Thursday, April 24, 2014

Old-fashioned Russian fun and games, from a Dutchman: Jos Stelling's THE GIRL AND DEATH

There's something (quite a lot, actually) decidedly old-fashioned and operatic about THE GIRL AND DEATH, Dutch director and co-writer Jos Stelling's attempt to give us a period tale involving first love between a young medical student and a tubercular courtesan, the former on his way between Russia and Paris to study, the latter under the thumb of the elderly count who pays for her quarters in the slightly decaying hotel in Germany where the young man arrives to stay the night on his journey.

Mr. Stelling (shown at right) also co-wrote the film (along with Bert Rijkelijkhuizen), and the two of them clearly perceive this as a tale of a first love that, sadly, cannot be. As filmmaker, Stelling has lavished his movie with some gauzy, graceful cinematography (by Goert Giltay) that lingers over everything from the hero and heroine's beautiful faces to the accoutrements of the hotel and the Count's ugly countenance. As writers, the pair clearly decided to tell their story more visually than with dialog. Scene by scene, this is a film remarkably dialog-free (or with very limited use of conversation). This can have its charms, but here, I think, you'd really rather have the lovers talk a bit more and consequently make better decisions. Ah, but that's not the way first love works, right?

The story, bookended by an old man on a train (Sergey Makovetskiy, above) who finally arrives at a cemetery (shown at bottom) near the now-deserted hotel and then... remembers his youth. We meet him again at the end of the film to wrap things up. In between, this lengthy 127-minute movie devotes itself to his story, which is simplicity incarnate: Boy meets girl, boy can't have her, much tsuris ensues -- "I can't." "You must!" "No!" "Yes!" and so on, until around the halfway mark, when it's a few years later, and our young man, returned to the hotel again, has grown a "somewhat" mustache and goatee (in order to age him a bit, no doubt).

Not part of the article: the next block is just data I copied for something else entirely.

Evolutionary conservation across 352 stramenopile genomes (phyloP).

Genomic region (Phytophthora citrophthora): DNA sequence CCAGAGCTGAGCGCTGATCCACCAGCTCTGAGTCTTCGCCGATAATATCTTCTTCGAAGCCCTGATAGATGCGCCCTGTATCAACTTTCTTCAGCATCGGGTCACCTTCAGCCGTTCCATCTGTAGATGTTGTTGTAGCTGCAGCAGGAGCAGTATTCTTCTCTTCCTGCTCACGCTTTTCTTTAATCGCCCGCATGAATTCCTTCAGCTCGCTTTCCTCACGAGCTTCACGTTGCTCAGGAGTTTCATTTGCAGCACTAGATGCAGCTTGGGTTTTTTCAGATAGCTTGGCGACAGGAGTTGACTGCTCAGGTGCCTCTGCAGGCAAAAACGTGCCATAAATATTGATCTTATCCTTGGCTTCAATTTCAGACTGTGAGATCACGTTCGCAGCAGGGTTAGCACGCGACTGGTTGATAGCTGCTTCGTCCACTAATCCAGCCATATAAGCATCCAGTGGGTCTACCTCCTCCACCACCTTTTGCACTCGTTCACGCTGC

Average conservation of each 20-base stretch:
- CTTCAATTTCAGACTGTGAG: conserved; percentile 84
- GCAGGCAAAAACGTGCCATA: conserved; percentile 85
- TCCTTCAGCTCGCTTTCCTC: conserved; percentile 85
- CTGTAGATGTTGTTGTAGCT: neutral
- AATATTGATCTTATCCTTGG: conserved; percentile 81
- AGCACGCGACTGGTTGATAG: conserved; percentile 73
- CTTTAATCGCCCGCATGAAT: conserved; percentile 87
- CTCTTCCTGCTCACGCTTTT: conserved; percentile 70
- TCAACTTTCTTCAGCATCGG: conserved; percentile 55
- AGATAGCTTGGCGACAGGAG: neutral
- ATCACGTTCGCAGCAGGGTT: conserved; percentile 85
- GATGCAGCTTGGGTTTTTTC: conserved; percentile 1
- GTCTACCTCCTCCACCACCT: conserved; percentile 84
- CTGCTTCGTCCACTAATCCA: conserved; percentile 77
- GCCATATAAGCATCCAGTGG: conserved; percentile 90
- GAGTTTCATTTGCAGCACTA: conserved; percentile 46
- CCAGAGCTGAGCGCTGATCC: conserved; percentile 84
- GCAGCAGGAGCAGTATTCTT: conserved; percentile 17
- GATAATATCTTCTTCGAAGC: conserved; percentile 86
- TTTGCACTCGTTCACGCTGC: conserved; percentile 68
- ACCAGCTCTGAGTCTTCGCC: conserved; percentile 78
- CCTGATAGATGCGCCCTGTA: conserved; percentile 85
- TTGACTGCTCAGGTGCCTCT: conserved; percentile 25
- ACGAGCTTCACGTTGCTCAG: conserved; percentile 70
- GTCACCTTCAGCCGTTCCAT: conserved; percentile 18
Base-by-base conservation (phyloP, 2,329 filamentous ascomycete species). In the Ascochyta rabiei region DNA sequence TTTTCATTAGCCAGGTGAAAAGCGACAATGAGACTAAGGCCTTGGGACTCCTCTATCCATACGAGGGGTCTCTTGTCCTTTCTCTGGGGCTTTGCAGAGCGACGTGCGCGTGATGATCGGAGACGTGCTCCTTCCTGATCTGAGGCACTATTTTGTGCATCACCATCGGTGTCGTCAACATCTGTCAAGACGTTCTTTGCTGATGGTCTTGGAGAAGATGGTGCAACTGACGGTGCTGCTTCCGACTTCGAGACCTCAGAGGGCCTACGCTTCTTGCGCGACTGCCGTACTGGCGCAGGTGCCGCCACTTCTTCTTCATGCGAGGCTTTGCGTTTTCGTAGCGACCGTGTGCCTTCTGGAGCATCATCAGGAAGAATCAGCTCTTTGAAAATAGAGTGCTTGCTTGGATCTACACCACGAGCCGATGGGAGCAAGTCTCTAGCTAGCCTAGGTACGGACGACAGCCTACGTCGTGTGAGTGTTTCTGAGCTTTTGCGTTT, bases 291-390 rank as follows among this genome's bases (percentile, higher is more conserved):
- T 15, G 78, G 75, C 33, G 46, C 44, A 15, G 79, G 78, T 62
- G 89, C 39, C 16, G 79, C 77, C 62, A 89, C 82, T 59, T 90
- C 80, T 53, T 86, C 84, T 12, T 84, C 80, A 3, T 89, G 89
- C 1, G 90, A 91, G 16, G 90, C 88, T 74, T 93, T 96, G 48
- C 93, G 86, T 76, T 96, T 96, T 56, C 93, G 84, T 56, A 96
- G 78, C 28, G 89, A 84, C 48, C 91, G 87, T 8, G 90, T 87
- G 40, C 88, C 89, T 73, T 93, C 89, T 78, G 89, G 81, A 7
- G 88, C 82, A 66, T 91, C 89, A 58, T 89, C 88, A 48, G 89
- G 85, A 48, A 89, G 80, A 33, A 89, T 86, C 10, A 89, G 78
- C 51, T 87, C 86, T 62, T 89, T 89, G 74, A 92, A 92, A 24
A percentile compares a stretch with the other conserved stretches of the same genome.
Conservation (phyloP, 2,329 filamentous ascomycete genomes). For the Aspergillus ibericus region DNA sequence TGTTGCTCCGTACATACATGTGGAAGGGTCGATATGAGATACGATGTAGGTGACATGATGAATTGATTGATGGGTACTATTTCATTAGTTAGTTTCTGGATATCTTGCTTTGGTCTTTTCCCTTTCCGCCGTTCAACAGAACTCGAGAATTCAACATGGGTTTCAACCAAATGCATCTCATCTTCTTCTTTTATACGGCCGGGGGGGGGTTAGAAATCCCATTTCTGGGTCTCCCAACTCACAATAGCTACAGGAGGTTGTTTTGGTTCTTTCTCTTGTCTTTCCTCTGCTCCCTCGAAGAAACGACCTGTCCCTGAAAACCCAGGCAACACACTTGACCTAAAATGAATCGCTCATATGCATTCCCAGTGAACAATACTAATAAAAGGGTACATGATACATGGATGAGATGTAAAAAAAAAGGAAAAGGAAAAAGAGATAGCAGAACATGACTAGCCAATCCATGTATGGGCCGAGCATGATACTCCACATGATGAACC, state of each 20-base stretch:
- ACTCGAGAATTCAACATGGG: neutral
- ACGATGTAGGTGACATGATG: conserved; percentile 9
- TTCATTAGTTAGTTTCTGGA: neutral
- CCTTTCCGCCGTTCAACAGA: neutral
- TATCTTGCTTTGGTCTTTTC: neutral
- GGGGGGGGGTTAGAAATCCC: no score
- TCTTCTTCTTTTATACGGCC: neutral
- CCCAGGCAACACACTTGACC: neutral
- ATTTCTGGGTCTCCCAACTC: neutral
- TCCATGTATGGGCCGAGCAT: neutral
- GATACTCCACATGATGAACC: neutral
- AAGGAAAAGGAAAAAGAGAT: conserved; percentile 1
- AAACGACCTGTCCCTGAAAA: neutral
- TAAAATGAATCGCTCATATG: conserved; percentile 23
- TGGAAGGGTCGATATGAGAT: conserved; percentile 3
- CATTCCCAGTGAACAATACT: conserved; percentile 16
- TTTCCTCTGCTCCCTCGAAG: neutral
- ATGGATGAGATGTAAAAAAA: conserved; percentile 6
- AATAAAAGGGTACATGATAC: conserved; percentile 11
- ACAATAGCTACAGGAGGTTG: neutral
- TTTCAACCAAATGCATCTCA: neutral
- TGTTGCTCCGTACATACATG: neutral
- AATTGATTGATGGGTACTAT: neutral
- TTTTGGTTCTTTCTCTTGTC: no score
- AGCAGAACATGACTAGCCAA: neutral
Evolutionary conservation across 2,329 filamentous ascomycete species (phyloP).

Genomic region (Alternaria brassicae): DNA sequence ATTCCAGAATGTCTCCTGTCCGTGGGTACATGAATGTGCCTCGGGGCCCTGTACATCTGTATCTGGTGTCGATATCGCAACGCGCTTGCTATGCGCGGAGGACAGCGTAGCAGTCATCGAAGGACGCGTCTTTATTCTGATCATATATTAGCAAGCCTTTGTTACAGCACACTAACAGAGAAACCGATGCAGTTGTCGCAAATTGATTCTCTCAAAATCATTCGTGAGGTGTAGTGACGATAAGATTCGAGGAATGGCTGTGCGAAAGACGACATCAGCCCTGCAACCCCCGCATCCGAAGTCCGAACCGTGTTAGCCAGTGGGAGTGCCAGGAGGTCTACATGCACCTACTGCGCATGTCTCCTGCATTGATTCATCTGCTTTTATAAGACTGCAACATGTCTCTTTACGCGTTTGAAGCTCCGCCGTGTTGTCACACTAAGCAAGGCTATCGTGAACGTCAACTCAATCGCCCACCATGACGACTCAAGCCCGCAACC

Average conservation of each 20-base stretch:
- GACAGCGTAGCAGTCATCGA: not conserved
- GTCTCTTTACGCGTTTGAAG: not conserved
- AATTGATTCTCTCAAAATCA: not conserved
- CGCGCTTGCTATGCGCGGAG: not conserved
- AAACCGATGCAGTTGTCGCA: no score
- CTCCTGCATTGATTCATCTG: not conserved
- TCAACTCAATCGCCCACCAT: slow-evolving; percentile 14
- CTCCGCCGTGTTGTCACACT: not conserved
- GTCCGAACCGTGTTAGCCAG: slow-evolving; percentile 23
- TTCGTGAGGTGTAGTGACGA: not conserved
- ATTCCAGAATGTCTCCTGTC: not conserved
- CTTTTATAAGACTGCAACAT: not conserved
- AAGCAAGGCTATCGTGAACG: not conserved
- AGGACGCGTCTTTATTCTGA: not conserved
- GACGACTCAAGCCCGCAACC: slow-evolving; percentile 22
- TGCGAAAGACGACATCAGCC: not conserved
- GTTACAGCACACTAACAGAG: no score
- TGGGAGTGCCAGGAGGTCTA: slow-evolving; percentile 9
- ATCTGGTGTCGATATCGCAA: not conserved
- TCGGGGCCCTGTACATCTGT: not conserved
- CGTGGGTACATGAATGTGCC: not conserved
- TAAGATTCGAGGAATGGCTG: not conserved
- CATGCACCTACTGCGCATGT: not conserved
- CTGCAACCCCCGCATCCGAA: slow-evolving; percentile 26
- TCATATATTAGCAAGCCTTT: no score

The leads are played by attractive performers -- Dutch actress Sylvia Hoeks (below) and Russian actor Leonid Bichevin (above). Both are as good as they're allowed to be. The supporting cast is fine, too, with much of the acting falling pleasantly enough between realism and silent film style -- which, in a movie that offers as sparse dialog as this one does, seems perfectly understandable.

Both intimations and actualizations of death haunt the film. The palette here is drained of a certain amount of color, and there is one scene (below) of a card game by candlelight and in costumes that might just bring to mind Barry Lyndon.

The lovers' story is constantly up and down, off and on, with about enough actual content to fill perhaps one full hour. And that is the film's biggest problem, as it runs on for over two. If you taste is for beautiful photography coupled to Russian moodiness and depression, however, The Girl and Death could be your cup (well, in this case a samovar) of tea.

The movie opens tomorrow, Friday, April 25, in New York City at the Cinema Village. It will open in Los Angeles at Laemmle's Music Hall 3 on May 23, and  I expect it will appear on DVD and/or streaming/VOD eventually.

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